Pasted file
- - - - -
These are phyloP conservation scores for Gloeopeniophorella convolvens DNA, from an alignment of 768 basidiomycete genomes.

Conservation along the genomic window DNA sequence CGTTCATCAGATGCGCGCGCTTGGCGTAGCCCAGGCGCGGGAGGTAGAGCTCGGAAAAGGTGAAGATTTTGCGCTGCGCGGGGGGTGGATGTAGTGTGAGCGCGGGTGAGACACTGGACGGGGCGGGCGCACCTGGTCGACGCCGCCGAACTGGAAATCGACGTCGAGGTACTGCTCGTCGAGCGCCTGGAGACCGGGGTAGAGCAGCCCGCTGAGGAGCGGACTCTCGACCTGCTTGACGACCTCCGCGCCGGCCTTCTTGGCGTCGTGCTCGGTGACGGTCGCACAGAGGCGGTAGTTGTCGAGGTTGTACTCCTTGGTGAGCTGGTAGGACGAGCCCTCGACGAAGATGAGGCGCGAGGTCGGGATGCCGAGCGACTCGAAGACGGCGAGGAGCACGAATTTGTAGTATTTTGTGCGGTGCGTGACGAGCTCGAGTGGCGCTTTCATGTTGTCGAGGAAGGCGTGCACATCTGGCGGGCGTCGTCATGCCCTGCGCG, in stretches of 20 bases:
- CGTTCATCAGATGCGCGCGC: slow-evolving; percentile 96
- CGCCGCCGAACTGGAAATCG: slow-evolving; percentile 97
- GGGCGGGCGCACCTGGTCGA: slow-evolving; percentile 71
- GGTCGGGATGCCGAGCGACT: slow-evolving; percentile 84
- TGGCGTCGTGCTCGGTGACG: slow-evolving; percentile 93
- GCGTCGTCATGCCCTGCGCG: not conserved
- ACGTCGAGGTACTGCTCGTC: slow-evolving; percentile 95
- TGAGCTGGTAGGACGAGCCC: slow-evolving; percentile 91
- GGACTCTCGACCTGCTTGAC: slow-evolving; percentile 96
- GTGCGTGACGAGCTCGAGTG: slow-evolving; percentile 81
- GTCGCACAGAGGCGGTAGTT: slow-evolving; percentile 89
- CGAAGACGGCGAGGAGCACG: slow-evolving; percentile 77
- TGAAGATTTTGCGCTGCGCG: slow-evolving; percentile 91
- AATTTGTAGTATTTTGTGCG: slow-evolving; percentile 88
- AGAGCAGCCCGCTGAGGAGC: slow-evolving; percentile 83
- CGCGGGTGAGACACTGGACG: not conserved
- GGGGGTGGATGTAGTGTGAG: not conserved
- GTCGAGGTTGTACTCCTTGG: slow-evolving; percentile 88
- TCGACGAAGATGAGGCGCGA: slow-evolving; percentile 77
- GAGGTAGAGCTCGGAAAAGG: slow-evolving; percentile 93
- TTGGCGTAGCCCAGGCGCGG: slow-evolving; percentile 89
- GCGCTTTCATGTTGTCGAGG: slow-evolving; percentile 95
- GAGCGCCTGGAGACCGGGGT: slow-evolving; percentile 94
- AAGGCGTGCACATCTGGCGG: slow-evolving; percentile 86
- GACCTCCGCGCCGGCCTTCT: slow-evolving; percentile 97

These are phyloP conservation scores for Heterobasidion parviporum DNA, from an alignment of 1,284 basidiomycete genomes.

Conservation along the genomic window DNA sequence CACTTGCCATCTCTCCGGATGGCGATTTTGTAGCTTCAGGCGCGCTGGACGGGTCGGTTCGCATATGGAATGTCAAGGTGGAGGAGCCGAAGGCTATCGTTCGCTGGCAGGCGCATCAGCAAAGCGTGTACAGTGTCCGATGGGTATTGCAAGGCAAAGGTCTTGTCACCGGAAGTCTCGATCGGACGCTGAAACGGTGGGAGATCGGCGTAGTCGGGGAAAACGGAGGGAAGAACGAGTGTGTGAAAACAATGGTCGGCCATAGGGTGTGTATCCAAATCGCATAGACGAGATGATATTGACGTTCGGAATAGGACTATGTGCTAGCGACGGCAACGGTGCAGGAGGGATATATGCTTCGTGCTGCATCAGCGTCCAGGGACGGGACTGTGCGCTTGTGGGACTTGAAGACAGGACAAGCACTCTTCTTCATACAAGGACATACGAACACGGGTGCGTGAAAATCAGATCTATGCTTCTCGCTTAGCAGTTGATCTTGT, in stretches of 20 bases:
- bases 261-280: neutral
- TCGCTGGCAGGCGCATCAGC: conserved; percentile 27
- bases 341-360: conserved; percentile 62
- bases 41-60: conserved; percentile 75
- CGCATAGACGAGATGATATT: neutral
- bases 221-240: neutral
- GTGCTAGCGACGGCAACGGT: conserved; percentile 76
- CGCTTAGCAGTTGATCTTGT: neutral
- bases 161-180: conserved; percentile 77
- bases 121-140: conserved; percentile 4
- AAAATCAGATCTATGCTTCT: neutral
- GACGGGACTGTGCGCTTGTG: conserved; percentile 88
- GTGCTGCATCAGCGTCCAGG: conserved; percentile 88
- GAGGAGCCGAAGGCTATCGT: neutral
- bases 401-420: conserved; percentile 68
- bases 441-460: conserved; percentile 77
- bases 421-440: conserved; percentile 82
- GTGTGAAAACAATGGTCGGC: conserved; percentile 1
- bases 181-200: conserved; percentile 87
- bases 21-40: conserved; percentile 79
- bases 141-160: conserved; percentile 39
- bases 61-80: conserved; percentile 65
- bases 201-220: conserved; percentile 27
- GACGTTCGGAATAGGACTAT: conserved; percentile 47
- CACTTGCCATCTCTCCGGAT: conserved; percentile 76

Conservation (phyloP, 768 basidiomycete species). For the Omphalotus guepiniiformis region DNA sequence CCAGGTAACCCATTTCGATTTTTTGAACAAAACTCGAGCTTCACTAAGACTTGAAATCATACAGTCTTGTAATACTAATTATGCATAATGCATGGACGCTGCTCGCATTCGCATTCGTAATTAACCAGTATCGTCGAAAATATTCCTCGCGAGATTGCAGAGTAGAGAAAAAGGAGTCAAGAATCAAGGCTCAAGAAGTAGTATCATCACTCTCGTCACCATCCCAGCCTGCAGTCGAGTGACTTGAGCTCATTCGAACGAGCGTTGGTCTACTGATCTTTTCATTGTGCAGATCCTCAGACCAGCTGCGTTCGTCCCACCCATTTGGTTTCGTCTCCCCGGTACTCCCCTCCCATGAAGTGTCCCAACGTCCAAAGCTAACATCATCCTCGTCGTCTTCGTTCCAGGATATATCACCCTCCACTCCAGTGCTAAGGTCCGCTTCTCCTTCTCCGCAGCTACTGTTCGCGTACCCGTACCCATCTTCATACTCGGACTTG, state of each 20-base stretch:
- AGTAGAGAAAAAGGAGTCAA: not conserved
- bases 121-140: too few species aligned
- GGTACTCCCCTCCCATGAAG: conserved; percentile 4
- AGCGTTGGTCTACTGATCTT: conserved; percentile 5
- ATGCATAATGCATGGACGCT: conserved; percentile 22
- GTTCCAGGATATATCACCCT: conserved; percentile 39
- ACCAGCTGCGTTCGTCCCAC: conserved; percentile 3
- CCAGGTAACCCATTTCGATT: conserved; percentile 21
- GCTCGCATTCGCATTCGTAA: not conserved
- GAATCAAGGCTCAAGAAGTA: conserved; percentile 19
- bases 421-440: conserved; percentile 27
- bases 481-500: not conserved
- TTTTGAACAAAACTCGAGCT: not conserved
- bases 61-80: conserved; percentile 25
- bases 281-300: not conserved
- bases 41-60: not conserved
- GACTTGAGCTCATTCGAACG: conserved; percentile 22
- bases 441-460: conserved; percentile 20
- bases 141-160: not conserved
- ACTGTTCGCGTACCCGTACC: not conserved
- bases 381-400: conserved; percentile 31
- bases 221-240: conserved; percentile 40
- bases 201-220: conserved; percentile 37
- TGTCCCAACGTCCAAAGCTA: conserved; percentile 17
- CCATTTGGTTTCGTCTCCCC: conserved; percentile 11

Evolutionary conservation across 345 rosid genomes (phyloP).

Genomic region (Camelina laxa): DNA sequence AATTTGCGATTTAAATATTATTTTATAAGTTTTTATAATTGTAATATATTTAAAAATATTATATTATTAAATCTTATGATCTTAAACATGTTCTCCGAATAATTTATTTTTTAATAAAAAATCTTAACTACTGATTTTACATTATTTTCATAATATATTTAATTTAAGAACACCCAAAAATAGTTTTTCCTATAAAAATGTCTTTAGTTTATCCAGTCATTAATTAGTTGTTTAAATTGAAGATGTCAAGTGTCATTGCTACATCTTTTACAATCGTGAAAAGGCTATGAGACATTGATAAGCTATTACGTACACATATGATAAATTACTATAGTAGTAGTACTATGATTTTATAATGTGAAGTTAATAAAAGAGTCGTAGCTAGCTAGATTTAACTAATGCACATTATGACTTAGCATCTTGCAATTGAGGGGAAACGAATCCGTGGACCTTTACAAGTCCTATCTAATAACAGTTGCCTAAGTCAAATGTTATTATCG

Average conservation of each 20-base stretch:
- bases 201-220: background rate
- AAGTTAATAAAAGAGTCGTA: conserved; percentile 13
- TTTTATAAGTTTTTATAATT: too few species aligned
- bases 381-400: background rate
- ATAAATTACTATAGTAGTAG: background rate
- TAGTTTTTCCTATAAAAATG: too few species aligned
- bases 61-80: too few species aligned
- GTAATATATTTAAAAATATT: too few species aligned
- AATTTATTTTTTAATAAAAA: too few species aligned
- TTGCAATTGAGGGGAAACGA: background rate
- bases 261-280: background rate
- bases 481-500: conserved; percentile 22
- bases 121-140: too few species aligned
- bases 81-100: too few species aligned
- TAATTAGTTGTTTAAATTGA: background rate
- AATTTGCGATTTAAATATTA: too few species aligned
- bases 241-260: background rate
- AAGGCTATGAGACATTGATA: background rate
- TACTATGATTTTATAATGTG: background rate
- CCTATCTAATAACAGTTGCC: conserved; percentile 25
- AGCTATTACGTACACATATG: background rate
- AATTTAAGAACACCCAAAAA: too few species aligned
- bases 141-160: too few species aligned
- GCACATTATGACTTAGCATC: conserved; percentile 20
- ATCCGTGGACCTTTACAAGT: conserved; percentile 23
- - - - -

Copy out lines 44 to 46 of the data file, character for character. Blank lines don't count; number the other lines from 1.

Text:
- bases 401-420: conserved; percentile 68
- bases 441-460: conserved; percentile 77
- bases 421-440: conserved; percentile 82